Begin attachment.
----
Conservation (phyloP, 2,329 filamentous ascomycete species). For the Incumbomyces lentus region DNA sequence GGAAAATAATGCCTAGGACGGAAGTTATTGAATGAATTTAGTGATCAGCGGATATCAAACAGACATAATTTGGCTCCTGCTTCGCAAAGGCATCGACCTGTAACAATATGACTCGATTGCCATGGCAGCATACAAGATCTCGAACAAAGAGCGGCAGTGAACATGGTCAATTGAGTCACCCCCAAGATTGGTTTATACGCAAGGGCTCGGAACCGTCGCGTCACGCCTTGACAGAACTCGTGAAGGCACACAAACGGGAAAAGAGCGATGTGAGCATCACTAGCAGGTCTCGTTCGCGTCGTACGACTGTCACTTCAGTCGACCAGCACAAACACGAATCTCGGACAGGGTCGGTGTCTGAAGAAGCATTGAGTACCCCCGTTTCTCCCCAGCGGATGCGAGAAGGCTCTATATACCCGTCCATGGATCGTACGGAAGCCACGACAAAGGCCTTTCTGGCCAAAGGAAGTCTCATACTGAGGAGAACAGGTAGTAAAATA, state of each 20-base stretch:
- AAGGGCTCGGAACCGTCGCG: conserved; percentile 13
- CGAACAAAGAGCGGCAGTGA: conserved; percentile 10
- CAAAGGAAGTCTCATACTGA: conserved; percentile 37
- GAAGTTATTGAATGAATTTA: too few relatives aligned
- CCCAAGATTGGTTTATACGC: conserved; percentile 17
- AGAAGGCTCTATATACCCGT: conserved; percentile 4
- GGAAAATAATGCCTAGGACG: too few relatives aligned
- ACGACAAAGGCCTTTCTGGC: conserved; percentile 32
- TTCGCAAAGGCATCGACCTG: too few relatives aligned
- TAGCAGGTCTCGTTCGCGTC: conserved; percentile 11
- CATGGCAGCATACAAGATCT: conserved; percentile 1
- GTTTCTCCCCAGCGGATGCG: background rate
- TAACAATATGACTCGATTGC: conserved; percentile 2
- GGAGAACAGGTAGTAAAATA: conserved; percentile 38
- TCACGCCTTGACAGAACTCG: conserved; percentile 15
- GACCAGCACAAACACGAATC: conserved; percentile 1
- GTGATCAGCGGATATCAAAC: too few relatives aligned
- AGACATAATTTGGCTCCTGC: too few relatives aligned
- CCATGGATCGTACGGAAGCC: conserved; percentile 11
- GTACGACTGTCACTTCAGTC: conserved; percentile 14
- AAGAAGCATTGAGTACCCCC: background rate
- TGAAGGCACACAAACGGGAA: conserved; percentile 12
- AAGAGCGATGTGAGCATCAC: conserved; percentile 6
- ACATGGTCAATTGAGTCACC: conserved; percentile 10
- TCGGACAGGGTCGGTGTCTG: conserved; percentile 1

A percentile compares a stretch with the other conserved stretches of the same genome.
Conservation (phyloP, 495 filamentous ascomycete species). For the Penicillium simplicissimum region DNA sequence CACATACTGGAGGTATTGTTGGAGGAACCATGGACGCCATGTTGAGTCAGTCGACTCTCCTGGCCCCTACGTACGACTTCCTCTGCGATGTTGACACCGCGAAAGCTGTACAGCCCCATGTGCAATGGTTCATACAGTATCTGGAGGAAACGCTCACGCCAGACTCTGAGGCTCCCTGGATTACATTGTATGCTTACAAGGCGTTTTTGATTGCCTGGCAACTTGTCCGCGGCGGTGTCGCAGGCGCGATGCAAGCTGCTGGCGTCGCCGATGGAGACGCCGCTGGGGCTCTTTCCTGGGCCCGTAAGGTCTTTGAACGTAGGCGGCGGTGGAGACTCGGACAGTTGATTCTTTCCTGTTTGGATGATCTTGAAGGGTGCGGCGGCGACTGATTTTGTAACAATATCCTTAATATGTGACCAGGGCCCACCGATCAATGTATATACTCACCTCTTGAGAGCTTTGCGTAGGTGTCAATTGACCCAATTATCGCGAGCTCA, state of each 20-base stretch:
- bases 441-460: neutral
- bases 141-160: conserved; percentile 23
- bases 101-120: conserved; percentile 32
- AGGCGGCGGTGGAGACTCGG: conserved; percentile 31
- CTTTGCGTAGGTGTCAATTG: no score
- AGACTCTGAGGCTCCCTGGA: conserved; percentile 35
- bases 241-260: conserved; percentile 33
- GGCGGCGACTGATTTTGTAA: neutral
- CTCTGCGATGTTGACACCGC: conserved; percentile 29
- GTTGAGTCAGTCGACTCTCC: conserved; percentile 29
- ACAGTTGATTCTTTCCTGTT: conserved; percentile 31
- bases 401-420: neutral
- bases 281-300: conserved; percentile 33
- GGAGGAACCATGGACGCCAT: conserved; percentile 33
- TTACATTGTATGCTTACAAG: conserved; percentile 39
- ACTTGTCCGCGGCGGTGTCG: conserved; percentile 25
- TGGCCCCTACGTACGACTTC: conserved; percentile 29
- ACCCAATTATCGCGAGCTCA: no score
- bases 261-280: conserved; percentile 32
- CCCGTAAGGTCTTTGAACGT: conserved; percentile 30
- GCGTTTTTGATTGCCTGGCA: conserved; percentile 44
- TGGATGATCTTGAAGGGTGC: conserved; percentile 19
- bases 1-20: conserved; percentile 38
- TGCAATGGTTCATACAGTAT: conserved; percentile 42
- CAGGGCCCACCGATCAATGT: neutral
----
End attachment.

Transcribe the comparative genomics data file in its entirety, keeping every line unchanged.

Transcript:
Conservation (phyloP, 2,329 filamentous ascomycete species). For the Incumbomyces lentus region DNA sequence GGAAAATAATGCCTAGGACGGAAGTTATTGAATGAATTTAGTGATCAGCGGATATCAAACAGACATAATTTGGCTCCTGCTTCGCAAAGGCATCGACCTGTAACAATATGACTCGATTGCCATGGCAGCATACAAGATCTCGAACAAAGAGCGGCAGTGAACATGGTCAATTGAGTCACCCCCAAGATTGGTTTATACGCAAGGGCTCGGAACCGTCGCGTCACGCCTTGACAGAACTCGTGAAGGCACACAAACGGGAAAAGAGCGATGTGAGCATCACTAGCAGGTCTCGTTCGCGTCGTACGACTGTCACTTCAGTCGACCAGCACAAACACGAATCTCGGACAGGGTCGGTGTCTGAAGAAGCATTGAGTACCCCCGTTTCTCCCCAGCGGATGCGAGAAGGCTCTATATACCCGTCCATGGATCGTACGGAAGCCACGACAAAGGCCTTTCTGGCCAAAGGAAGTCTCATACTGAGGAGAACAGGTAGTAAAATA, state of each 20-base stretch:
- AAGGGCTCGGAACCGTCGCG: conserved; percentile 13
- CGAACAAAGAGCGGCAGTGA: conserved; percentile 10
- CAAAGGAAGTCTCATACTGA: conserved; percentile 37
- GAAGTTATTGAATGAATTTA: too few relatives aligned
- CCCAAGATTGGTTTATACGC: conserved; percentile 17
- AGAAGGCTCTATATACCCGT: conserved; percentile 4
- GGAAAATAATGCCTAGGACG: too few relatives aligned
- ACGACAAAGGCCTTTCTGGC: conserved; percentile 32
- TTCGCAAAGGCATCGACCTG: too few relatives aligned
- TAGCAGGTCTCGTTCGCGTC: conserved; percentile 11
- CATGGCAGCATACAAGATCT: conserved; percentile 1
- GTTTCTCCCCAGCGGATGCG: background rate
- TAACAATATGACTCGATTGC: conserved; percentile 2
- GGAGAACAGGTAGTAAAATA: conserved; percentile 38
- TCACGCCTTGACAGAACTCG: conserved; percentile 15
- GACCAGCACAAACACGAATC: conserved; percentile 1
- GTGATCAGCGGATATCAAAC: too few relatives aligned
- AGACATAATTTGGCTCCTGC: too few relatives aligned
- CCATGGATCGTACGGAAGCC: conserved; percentile 11
- GTACGACTGTCACTTCAGTC: conserved; percentile 14
- AAGAAGCATTGAGTACCCCC: background rate
- TGAAGGCACACAAACGGGAA: conserved; percentile 12
- AAGAGCGATGTGAGCATCAC: conserved; percentile 6
- ACATGGTCAATTGAGTCACC: conserved; percentile 10
- TCGGACAGGGTCGGTGTCTG: conserved; percentile 1

A percentile compares a stretch with the other conserved stretches of the same genome.
Conservation (phyloP, 495 filamentous ascomycete species). For the Penicillium simplicissimum region DNA sequence CACATACTGGAGGTATTGTTGGAGGAACCATGGACGCCATGTTGAGTCAGTCGACTCTCCTGGCCCCTACGTACGACTTCCTCTGCGATGTTGACACCGCGAAAGCTGTACAGCCCCATGTGCAATGGTTCATACAGTATCTGGAGGAAACGCTCACGCCAGACTCTGAGGCTCCCTGGATTACATTGTATGCTTACAAGGCGTTTTTGATTGCCTGGCAACTTGTCCGCGGCGGTGTCGCAGGCGCGATGCAAGCTGCTGGCGTCGCCGATGGAGACGCCGCTGGGGCTCTTTCCTGGGCCCGTAAGGTCTTTGAACGTAGGCGGCGGTGGAGACTCGGACAGTTGATTCTTTCCTGTTTGGATGATCTTGAAGGGTGCGGCGGCGACTGATTTTGTAACAATATCCTTAATATGTGACCAGGGCCCACCGATCAATGTATATACTCACCTCTTGAGAGCTTTGCGTAGGTGTCAATTGACCCAATTATCGCGAGCTCA, state of each 20-base stretch:
- bases 441-460: neutral
- bases 141-160: conserved; percentile 23
- bases 101-120: conserved; percentile 32
- AGGCGGCGGTGGAGACTCGG: conserved; percentile 31
- CTTTGCGTAGGTGTCAATTG: no score
- AGACTCTGAGGCTCCCTGGA: conserved; percentile 35
- bases 241-260: conserved; percentile 33
- GGCGGCGACTGATTTTGTAA: neutral
- CTCTGCGATGTTGACACCGC: conserved; percentile 29
- GTTGAGTCAGTCGACTCTCC: conserved; percentile 29
- ACAGTTGATTCTTTCCTGTT: conserved; percentile 31
- bases 401-420: neutral
- bases 281-300: conserved; percentile 33
- GGAGGAACCATGGACGCCAT: conserved; percentile 33
- TTACATTGTATGCTTACAAG: conserved; percentile 39
- ACTTGTCCGCGGCGGTGTCG: conserved; percentile 25
- TGGCCCCTACGTACGACTTC: conserved; percentile 29
- ACCCAATTATCGCGAGCTCA: no score
- bases 261-280: conserved; percentile 32
- CCCGTAAGGTCTTTGAACGT: conserved; percentile 30
- GCGTTTTTGATTGCCTGGCA: conserved; percentile 44
- TGGATGATCTTGAAGGGTGC: conserved; percentile 19
- bases 1-20: conserved; percentile 38
- TGCAATGGTTCATACAGTAT: conserved; percentile 42
- CAGGGCCCACCGATCAATGT: neutral